County adds to animal control staff hours
Feb 05, 2013 (The Sun - McClatchy-Tribune Information Services via COMTEX) --
A surge in demand for animal control services has led Yuma County to reallocate about $13,000 to add hours to a part-time animal control officer.
The Yuma County Board of Supervisors approved the funding shift Monday, allowing the county to now have three full-time and one part-time officers responding to calls of abused, neglected, injured and stray animals in unincorporated parts of the county. The money to add 20 hours to one of the part-timers comes from the county's health administration budget, and for now is only for the remainder of the fiscal year, which ends June 30.
Public Health Services District director Diana Gomez said she anticipates having the revenue to permanently fund the position full-time starting next year, allowing it to be reflected from the start of the budget process as a regular full-time position.
County administrator Robert Pickels added that he thinks the county can keep the position full-time next year, but he did not want to be "presumptuous."
The county started doing animal control enforcement in-house this fiscal year with two part-time officers, a full-time officer and a full-time director, who also spends time in the field. The new animal control division ended up busier than expected, however. The Humane Society of Yuma formerly did the field work for Yuma County and other area municipalities, but has recently stopped doing animal control functions.
The Humane Society continues to kennel animals brought in by city and county officers, although that, too, could change with the possibility of a county-run kennel, built new at an estimated cost of about $1.5 million, that would operate in cooperation with the area's cities. Pickels will meet with the Yuma City Council Tuesday to discuss the proposal.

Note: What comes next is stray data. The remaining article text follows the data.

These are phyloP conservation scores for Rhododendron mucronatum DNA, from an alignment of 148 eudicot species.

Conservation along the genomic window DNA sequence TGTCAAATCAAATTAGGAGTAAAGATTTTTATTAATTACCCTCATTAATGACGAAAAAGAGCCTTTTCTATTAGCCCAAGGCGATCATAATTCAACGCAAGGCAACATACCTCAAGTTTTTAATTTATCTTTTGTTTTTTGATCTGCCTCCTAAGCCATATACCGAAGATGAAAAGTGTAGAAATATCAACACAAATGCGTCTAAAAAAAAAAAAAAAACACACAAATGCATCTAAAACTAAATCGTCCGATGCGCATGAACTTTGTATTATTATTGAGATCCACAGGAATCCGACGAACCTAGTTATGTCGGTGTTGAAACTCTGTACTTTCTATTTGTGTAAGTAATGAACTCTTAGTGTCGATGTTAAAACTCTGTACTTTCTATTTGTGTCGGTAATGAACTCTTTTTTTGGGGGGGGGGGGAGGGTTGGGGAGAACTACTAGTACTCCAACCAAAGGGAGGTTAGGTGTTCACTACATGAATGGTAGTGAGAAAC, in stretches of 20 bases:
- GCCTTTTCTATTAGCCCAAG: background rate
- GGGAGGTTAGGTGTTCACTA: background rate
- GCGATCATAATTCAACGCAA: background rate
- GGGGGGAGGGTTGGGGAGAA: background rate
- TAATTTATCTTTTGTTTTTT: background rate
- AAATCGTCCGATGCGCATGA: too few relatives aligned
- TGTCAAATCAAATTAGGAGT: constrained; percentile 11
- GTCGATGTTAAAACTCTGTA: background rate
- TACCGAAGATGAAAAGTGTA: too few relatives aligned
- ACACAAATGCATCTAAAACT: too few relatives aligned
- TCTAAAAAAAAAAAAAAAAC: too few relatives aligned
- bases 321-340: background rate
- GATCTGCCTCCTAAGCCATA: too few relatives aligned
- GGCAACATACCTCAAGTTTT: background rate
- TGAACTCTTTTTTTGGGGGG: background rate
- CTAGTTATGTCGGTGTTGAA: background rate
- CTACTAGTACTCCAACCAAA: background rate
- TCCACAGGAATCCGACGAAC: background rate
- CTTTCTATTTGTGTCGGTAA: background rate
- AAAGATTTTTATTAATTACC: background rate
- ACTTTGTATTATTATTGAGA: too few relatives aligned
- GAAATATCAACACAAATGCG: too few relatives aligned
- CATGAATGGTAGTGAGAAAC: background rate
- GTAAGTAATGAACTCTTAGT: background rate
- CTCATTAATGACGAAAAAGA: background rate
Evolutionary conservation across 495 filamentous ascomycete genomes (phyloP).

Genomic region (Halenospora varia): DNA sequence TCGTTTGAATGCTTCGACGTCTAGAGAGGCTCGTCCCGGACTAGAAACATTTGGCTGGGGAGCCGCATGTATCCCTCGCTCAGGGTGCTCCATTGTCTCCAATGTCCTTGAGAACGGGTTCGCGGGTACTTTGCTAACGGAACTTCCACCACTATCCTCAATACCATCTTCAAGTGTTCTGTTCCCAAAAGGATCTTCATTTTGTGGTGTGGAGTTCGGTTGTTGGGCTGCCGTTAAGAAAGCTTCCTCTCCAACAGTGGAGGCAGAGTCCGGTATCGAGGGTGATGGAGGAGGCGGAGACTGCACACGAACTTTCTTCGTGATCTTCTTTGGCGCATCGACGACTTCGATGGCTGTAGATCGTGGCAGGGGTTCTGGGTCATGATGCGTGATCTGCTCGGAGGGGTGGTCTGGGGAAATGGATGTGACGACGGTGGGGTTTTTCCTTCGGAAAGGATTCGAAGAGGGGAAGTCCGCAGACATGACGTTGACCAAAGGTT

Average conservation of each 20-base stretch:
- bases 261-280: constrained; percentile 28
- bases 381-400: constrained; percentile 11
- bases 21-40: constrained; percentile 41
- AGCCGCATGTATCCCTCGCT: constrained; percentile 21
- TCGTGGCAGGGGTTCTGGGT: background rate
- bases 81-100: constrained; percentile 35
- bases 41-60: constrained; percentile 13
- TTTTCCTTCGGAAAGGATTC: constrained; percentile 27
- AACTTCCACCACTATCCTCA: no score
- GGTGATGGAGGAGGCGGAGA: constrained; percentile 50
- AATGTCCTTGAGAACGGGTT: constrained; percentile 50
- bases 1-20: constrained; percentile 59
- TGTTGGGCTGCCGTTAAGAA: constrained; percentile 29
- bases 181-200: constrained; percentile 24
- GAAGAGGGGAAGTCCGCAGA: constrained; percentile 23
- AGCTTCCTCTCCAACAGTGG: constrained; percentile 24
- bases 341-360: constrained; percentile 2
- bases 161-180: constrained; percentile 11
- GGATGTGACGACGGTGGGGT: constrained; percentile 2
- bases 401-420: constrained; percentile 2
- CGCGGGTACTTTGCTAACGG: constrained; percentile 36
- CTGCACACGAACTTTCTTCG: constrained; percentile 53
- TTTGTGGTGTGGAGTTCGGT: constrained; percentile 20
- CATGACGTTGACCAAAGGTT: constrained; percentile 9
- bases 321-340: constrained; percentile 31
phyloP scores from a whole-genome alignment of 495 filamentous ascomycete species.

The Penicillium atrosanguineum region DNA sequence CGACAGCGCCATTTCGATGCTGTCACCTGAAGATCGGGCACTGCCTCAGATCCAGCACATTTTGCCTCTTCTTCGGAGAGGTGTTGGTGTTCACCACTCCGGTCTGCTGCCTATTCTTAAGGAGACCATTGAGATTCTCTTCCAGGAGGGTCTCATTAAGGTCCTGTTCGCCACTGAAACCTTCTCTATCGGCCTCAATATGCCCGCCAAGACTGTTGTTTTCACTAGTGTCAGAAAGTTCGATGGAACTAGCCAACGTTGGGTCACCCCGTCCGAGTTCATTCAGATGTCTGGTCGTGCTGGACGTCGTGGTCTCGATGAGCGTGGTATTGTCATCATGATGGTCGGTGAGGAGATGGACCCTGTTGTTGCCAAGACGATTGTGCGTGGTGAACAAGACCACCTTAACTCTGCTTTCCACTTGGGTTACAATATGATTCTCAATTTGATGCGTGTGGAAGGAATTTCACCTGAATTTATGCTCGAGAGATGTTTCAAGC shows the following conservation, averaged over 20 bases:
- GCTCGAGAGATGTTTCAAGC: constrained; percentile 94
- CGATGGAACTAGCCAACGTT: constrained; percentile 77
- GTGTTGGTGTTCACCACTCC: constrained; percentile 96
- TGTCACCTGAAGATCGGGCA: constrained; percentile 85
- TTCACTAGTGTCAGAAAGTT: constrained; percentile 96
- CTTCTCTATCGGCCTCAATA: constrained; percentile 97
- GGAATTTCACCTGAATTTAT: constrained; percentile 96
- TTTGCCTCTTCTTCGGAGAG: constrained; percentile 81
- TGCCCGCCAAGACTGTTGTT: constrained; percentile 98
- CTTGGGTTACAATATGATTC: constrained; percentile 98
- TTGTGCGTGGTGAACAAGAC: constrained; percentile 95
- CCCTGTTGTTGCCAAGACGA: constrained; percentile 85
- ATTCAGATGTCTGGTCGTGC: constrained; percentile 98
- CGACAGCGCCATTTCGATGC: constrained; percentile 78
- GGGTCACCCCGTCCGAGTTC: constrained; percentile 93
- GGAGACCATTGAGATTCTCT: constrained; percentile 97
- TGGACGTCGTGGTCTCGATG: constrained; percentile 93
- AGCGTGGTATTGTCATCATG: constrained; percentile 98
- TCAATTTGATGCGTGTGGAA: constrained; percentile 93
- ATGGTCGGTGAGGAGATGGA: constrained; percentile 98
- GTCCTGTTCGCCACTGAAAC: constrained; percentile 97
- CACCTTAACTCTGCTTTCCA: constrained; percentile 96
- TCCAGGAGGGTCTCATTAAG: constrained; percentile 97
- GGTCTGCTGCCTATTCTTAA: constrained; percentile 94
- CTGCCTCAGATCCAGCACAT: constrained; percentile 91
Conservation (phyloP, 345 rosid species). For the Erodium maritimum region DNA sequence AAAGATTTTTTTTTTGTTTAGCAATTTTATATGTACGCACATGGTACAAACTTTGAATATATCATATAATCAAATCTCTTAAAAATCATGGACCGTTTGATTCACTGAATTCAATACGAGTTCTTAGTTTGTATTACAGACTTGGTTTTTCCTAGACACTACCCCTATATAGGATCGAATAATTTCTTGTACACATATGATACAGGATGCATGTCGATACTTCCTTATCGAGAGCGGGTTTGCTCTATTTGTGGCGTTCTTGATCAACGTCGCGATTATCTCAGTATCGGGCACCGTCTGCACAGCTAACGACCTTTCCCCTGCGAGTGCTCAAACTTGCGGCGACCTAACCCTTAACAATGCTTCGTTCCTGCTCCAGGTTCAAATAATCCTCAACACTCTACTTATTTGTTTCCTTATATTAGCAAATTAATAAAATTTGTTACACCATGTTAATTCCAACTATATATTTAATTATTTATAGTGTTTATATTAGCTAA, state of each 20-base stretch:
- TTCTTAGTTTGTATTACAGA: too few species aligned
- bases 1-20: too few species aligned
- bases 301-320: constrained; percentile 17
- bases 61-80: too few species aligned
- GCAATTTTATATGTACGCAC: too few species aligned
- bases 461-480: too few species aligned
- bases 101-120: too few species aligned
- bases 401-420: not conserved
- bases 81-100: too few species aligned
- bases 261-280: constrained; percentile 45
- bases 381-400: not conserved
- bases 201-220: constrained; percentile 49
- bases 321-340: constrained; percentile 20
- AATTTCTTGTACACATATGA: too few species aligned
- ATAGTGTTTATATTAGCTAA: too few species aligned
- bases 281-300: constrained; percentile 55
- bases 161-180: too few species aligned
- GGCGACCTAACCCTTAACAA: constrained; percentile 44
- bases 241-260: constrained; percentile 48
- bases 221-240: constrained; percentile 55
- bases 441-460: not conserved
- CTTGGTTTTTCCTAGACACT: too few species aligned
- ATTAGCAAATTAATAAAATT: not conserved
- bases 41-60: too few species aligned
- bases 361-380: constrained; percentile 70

In other meeting action Monday:
--The supervisors approved the sale of surplus property to two local charities.
Saddles of Joy, which provides therapeutic horseback riding, will receive a 1994 Ford 150 truck currently owned by the Yuma County General Services Department, while Catholic Community Services will get three desktop computers and a laptop from the Yuma County Information Technology Services Department. The charities will get the items for the nominal price of $1.
The county regularly clears out surplus property from office equipment and furniture to computers and ride-on lawn mowers, providing it to nonprofit groups, auctioning it off to the public or disposing of it if there are no takers.
--The Arizona Department of Public Safety is set to be a tenant inside the county's recently constructed multipurpose facility in Wellton.
The county has drawn up a 20-year lease agreement with DPS to allow the state police office space in the east county facility, which also houses Wellton Justice Court and an office for the Yuma County Sheriff's Office. DPS previously used a trailer at the Wellton site for its east county satellite office.
The lease will run about $320 per month, or about $3,800 per year, for the 247-square-foot office. Rent, which is subject to annual increases, includes phone and fax lines, parking, utilities and janitorial services.
--The county's election services and recorder's offices will conduct town elections on behalf of Wellton, starting with its primary in March. The partnership lasts through 2017.
--The YCSO is clear to add several pickup trucks to its patrol fleet. The supervisors approved the transfer of $250,000 from the jail district budget to buy eight new Ford F150 SuperCrew 4x4 short-bed pickups and specially outfit them for police use. The trucks will be purchased from Chapman Ford out of Phoenix.
Hillary Davis can be reached at email@example.com or 539-6857. Find her on Facebook at Facebook.com/YSHillaryDavis or on Twitter at @YSHillaryDavis.
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